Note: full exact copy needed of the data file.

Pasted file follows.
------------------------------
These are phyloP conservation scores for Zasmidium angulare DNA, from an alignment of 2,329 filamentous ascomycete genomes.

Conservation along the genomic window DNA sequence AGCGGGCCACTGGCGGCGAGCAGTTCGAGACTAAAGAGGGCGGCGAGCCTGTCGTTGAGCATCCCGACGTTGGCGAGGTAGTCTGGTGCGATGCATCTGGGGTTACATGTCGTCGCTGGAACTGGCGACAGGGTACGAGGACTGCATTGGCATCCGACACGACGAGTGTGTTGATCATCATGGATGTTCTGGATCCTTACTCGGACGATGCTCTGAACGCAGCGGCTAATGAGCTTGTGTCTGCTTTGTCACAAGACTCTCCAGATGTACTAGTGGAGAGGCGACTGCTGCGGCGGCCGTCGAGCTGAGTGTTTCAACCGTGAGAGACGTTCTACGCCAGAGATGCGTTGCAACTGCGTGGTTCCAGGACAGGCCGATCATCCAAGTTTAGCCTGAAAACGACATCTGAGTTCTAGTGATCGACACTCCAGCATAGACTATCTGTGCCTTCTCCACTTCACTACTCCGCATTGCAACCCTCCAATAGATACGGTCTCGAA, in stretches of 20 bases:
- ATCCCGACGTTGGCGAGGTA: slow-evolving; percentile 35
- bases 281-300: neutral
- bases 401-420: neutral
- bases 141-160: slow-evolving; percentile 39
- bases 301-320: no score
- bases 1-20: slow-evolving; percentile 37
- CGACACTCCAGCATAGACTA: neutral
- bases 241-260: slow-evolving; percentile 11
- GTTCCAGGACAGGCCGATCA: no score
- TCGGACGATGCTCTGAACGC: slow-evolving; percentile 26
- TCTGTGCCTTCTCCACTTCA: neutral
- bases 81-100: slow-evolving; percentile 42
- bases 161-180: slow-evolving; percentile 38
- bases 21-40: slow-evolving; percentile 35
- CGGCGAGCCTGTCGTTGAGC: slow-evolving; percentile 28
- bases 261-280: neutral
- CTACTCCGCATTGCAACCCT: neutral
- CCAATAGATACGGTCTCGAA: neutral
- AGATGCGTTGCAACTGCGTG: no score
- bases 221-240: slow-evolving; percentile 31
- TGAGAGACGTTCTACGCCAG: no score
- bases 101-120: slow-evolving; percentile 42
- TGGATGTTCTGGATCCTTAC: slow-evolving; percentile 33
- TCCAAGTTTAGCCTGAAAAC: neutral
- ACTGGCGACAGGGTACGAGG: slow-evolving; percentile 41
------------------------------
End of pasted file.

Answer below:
These are phyloP conservation scores for Zasmidium angulare DNA, from an alignment of 2,329 filamentous ascomycete genomes.

Conservation along the genomic window DNA sequence AGCGGGCCACTGGCGGCGAGCAGTTCGAGACTAAAGAGGGCGGCGAGCCTGTCGTTGAGCATCCCGACGTTGGCGAGGTAGTCTGGTGCGATGCATCTGGGGTTACATGTCGTCGCTGGAACTGGCGACAGGGTACGAGGACTGCATTGGCATCCGACACGACGAGTGTGTTGATCATCATGGATGTTCTGGATCCTTACTCGGACGATGCTCTGAACGCAGCGGCTAATGAGCTTGTGTCTGCTTTGTCACAAGACTCTCCAGATGTACTAGTGGAGAGGCGACTGCTGCGGCGGCCGTCGAGCTGAGTGTTTCAACCGTGAGAGACGTTCTACGCCAGAGATGCGTTGCAACTGCGTGGTTCCAGGACAGGCCGATCATCCAAGTTTAGCCTGAAAACGACATCTGAGTTCTAGTGATCGACACTCCAGCATAGACTATCTGTGCCTTCTCCACTTCACTACTCCGCATTGCAACCCTCCAATAGATACGGTCTCGAA, in stretches of 20 bases:
- ATCCCGACGTTGGCGAGGTA: slow-evolving; percentile 35
- bases 281-300: neutral
- bases 401-420: neutral
- bases 141-160: slow-evolving; percentile 39
- bases 301-320: no score
- bases 1-20: slow-evolving; percentile 37
- CGACACTCCAGCATAGACTA: neutral
- bases 241-260: slow-evolving; percentile 11
- GTTCCAGGACAGGCCGATCA: no score
- TCGGACGATGCTCTGAACGC: slow-evolving; percentile 26
- TCTGTGCCTTCTCCACTTCA: neutral
- bases 81-100: slow-evolving; percentile 42
- bases 161-180: slow-evolving; percentile 38
- bases 21-40: slow-evolving; percentile 35
- CGGCGAGCCTGTCGTTGAGC: slow-evolving; percentile 28
- bases 261-280: neutral
- CTACTCCGCATTGCAACCCT: neutral
- CCAATAGATACGGTCTCGAA: neutral
- AGATGCGTTGCAACTGCGTG: no score
- bases 221-240: slow-evolving; percentile 31
- TGAGAGACGTTCTACGCCAG: no score
- bases 101-120: slow-evolving; percentile 42
- TGGATGTTCTGGATCCTTAC: slow-evolving; percentile 33
- TCCAAGTTTAGCCTGAAAAC: neutral
- ACTGGCGACAGGGTACGAGG: slow-evolving; percentile 41